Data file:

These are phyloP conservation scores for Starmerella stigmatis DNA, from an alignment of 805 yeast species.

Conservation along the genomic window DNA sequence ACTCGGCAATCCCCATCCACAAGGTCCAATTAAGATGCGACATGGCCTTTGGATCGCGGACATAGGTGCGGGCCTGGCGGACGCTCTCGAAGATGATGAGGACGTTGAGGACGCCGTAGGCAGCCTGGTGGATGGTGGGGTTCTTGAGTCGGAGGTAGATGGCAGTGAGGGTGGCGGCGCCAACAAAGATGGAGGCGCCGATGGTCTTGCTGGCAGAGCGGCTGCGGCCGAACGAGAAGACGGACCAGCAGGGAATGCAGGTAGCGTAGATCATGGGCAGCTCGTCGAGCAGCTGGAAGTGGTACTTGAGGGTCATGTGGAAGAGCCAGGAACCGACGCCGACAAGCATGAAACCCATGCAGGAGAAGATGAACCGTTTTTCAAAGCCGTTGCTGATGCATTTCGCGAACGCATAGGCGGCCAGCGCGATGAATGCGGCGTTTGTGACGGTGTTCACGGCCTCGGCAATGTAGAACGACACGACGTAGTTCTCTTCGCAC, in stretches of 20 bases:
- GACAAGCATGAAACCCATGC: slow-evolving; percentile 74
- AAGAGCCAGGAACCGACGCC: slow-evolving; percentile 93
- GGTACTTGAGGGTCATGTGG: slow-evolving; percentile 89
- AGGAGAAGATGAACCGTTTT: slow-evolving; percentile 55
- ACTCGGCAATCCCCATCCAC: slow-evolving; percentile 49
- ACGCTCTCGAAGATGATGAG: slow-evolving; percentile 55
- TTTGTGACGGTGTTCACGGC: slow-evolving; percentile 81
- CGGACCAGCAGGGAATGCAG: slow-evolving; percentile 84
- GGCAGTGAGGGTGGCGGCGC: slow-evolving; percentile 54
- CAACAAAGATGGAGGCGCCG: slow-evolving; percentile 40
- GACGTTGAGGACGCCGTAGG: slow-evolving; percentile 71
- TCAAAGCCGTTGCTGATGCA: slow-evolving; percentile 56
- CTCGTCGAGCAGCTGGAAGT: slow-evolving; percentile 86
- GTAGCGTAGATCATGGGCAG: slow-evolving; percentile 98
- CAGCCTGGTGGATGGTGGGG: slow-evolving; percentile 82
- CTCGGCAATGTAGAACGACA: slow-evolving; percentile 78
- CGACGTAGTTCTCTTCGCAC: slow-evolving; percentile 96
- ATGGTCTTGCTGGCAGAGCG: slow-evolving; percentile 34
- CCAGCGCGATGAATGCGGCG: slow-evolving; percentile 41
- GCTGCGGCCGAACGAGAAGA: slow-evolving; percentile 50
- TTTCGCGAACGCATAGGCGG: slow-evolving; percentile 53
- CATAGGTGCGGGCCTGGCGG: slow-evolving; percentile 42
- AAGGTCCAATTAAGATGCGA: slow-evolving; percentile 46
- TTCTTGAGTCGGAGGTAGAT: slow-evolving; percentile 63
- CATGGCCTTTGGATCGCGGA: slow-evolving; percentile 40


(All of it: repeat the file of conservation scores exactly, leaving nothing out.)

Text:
These are phyloP conservation scores for Starmerella stigmatis DNA, from an alignment of 805 yeast species.

Conservation along the genomic window DNA sequence ACTCGGCAATCCCCATCCACAAGGTCCAATTAAGATGCGACATGGCCTTTGGATCGCGGACATAGGTGCGGGCCTGGCGGACGCTCTCGAAGATGATGAGGACGTTGAGGACGCCGTAGGCAGCCTGGTGGATGGTGGGGTTCTTGAGTCGGAGGTAGATGGCAGTGAGGGTGGCGGCGCCAACAAAGATGGAGGCGCCGATGGTCTTGCTGGCAGAGCGGCTGCGGCCGAACGAGAAGACGGACCAGCAGGGAATGCAGGTAGCGTAGATCATGGGCAGCTCGTCGAGCAGCTGGAAGTGGTACTTGAGGGTCATGTGGAAGAGCCAGGAACCGACGCCGACAAGCATGAAACCCATGCAGGAGAAGATGAACCGTTTTTCAAAGCCGTTGCTGATGCATTTCGCGAACGCATAGGCGGCCAGCGCGATGAATGCGGCGTTTGTGACGGTGTTCACGGCCTCGGCAATGTAGAACGACACGACGTAGTTCTCTTCGCAC, in stretches of 20 bases:
- GACAAGCATGAAACCCATGC: slow-evolving; percentile 74
- AAGAGCCAGGAACCGACGCC: slow-evolving; percentile 93
- GGTACTTGAGGGTCATGTGG: slow-evolving; percentile 89
- AGGAGAAGATGAACCGTTTT: slow-evolving; percentile 55
- ACTCGGCAATCCCCATCCAC: slow-evolving; percentile 49
- ACGCTCTCGAAGATGATGAG: slow-evolving; percentile 55
- TTTGTGACGGTGTTCACGGC: slow-evolving; percentile 81
- CGGACCAGCAGGGAATGCAG: slow-evolving; percentile 84
- GGCAGTGAGGGTGGCGGCGC: slow-evolving; percentile 54
- CAACAAAGATGGAGGCGCCG: slow-evolving; percentile 40
- GACGTTGAGGACGCCGTAGG: slow-evolving; percentile 71
- TCAAAGCCGTTGCTGATGCA: slow-evolving; percentile 56
- CTCGTCGAGCAGCTGGAAGT: slow-evolving; percentile 86
- GTAGCGTAGATCATGGGCAG: slow-evolving; percentile 98
- CAGCCTGGTGGATGGTGGGG: slow-evolving; percentile 82
- CTCGGCAATGTAGAACGACA: slow-evolving; percentile 78
- CGACGTAGTTCTCTTCGCAC: slow-evolving; percentile 96
- ATGGTCTTGCTGGCAGAGCG: slow-evolving; percentile 34
- CCAGCGCGATGAATGCGGCG: slow-evolving; percentile 41
- GCTGCGGCCGAACGAGAAGA: slow-evolving; percentile 50
- TTTCGCGAACGCATAGGCGG: slow-evolving; percentile 53
- CATAGGTGCGGGCCTGGCGG: slow-evolving; percentile 42
- AAGGTCCAATTAAGATGCGA: slow-evolving; percentile 46
- TTCTTGAGTCGGAGGTAGAT: slow-evolving; percentile 63
- CATGGCCTTTGGATCGCGGA: slow-evolving; percentile 40